Two Rutgers schools team up to offer a graduate program to teach students how to assess financial and therapeutic benefits in the health care industry.
If our health care system is broken, as so many pundits have claimed, then Mamta Karani could well offer the fix. The young pharmacist, now working at FOCUS Wellness Center, a nonprofit in Newark that has an affiliation with the Rutgers School of Nursing, is one of the first students to enroll in a new and innovative two-year graduate program offering a master of science degree in health outcomes, policy, and economics (HOPE). Conceived by Christopher Molloy PHARM’77, GSNB’87, Rutgers senior vice president of research and economic development, the program is a joint venture at Rutgers between the Ernest Mario School of Pharmacy and the School of Public Health, and one of the first such programs in the United States. It aims to teach students how to determine health outcomes—the benefits, both financial and therapeutic, of health care treatments—in order to create a system that is more effective and more affordable. As our present health care system grows ever more complex, and costs escalate toward unsustainability, the need for professionals versed in health outcomes will be critical.
Ultimately, Karani would like to help set health care policy, and she believes the new program can give her the requisite background and expertise to do that. She’s optimistic that her participation in HOPE will also benefit the FOCUS center, a nurse-managed medical practice devoted to serving Newark’s most underserved populations. “I’m working in a nonprofit clinic that sees about 85 percent uninsured and undocumented patients,” she says, “and I really want to generate health outcomes data to see what we need to do to address the gaps in care.
Kimberly McGuigan, the master’s program’s executive director, says that graduates are likely to find work in both the public and private sectors because HOPE teaches them “to think as if they’re sitting on both sides of the table, and also to think about what’s right for patients.” The program’s first students, she says, are extremely diverse in their goals: “Some have a clear preference to work in the private sector, for a major pharmaceutical or biotechnology company; others are interested in developing community health programs.”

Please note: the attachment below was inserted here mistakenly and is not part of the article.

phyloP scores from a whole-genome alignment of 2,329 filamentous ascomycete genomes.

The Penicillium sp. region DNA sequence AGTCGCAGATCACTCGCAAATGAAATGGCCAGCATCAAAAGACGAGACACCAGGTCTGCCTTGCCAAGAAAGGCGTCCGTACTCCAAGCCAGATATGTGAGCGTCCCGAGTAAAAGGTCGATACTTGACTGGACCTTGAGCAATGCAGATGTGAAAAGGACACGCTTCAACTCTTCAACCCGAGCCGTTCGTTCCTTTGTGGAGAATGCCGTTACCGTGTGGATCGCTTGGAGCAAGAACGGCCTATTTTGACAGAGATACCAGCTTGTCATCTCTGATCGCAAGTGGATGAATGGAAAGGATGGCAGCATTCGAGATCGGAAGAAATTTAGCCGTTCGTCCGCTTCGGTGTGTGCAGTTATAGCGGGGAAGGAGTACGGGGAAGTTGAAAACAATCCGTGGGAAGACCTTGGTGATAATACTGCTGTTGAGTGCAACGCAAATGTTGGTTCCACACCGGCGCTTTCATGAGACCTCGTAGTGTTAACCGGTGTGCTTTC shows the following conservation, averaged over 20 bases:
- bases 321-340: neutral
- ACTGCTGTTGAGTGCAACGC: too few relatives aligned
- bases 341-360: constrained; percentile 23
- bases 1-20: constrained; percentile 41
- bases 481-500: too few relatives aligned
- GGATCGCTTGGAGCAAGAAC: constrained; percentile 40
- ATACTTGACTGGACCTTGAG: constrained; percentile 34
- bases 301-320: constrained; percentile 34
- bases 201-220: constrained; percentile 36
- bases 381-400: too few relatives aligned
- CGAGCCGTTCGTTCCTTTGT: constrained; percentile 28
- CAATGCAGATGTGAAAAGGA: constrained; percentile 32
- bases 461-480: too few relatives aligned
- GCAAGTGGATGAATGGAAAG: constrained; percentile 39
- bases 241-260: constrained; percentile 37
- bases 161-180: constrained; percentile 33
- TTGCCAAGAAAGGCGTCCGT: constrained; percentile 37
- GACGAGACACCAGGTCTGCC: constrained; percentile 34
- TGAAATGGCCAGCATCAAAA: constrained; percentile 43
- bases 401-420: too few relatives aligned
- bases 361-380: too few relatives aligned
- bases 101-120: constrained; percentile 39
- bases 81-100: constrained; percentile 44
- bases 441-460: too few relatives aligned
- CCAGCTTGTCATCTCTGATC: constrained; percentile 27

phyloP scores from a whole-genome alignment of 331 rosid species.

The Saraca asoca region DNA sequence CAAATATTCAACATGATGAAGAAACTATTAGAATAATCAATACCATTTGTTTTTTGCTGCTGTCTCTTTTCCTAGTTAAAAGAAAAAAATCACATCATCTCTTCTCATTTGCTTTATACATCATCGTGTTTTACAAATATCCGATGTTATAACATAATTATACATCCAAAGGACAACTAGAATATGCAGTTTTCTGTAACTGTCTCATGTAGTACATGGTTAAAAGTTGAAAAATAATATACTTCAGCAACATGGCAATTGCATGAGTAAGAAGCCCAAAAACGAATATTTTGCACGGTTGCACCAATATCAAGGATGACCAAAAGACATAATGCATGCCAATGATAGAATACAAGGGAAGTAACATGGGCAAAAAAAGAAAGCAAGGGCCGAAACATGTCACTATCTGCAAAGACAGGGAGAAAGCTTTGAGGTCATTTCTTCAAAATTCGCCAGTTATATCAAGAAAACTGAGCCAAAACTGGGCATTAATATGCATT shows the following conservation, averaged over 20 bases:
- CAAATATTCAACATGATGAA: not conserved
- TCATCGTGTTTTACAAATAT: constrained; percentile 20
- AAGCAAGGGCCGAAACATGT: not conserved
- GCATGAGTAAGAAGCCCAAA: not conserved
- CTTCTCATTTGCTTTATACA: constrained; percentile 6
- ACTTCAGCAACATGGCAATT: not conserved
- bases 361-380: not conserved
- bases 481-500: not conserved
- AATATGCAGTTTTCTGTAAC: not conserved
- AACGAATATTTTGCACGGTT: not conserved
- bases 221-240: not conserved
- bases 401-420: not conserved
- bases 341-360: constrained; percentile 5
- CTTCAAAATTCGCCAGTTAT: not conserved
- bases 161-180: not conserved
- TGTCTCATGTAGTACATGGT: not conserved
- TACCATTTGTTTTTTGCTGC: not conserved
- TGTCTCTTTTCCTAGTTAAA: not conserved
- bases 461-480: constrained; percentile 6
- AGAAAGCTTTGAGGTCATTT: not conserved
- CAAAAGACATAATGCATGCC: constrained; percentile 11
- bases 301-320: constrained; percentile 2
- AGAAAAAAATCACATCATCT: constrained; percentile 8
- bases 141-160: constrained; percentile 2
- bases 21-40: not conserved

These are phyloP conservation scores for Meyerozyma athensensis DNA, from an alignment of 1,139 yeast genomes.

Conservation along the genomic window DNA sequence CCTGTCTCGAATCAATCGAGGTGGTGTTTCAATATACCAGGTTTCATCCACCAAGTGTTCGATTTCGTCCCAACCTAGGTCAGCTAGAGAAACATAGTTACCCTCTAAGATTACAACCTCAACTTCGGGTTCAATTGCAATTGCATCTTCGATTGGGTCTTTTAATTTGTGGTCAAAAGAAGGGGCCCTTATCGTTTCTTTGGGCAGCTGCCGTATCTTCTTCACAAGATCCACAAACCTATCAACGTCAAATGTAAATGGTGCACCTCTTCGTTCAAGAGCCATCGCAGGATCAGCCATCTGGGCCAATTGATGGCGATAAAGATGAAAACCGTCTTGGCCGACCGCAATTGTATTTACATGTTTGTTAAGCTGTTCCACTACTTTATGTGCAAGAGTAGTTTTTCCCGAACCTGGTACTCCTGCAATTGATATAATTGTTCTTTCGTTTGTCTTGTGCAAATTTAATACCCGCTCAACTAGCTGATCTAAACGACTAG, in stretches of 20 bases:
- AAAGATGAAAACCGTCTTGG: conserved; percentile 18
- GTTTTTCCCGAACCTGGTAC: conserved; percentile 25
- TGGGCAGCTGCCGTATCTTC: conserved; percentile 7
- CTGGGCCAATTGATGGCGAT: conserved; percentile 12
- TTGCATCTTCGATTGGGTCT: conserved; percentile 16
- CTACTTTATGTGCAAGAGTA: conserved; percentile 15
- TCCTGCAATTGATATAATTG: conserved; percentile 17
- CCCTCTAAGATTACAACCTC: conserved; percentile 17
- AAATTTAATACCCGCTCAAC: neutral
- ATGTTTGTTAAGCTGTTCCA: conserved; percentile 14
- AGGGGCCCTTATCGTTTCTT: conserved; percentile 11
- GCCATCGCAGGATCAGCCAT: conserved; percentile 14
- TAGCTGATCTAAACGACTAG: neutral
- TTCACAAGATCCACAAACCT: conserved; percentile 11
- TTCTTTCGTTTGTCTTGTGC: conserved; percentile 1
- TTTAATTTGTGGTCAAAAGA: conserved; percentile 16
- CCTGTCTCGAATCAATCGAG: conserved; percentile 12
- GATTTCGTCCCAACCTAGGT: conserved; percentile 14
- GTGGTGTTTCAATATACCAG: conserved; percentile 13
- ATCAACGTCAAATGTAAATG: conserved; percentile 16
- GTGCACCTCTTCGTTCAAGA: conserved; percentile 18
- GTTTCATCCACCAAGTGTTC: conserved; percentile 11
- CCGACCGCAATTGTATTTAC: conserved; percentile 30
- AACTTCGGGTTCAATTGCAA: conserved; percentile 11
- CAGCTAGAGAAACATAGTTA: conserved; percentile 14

HOPE is multidisciplinary, with a range of courses that includes “Introduction to Biostatistics”; “Legal, Regulatory, and Ethical Issues in the Pharmaceutical Industry”; and “Applied Methods in Epidemiological Research.” “By having two different schools joined together, it offers the best of Rutgers Biomedical and Health Sciences,” says McGuigan. So that students can develop a real-world perspective, the program requires them to complete a capstone project, an independent, faculty-supervised research study drawing on everything they’ve learned. Students are also paired with mentors who have extensive experience in either the private or the government sector.
“We wanted to make sure that, before they left the program, our students could begin to develop their own professional network,” says McGuigan. For students like Karani, that’s an essential step on the road to effecting systemic change, and she’s optimistic that HOPE will live up to its acronym, offering her the full tool kit she needs to make a difference.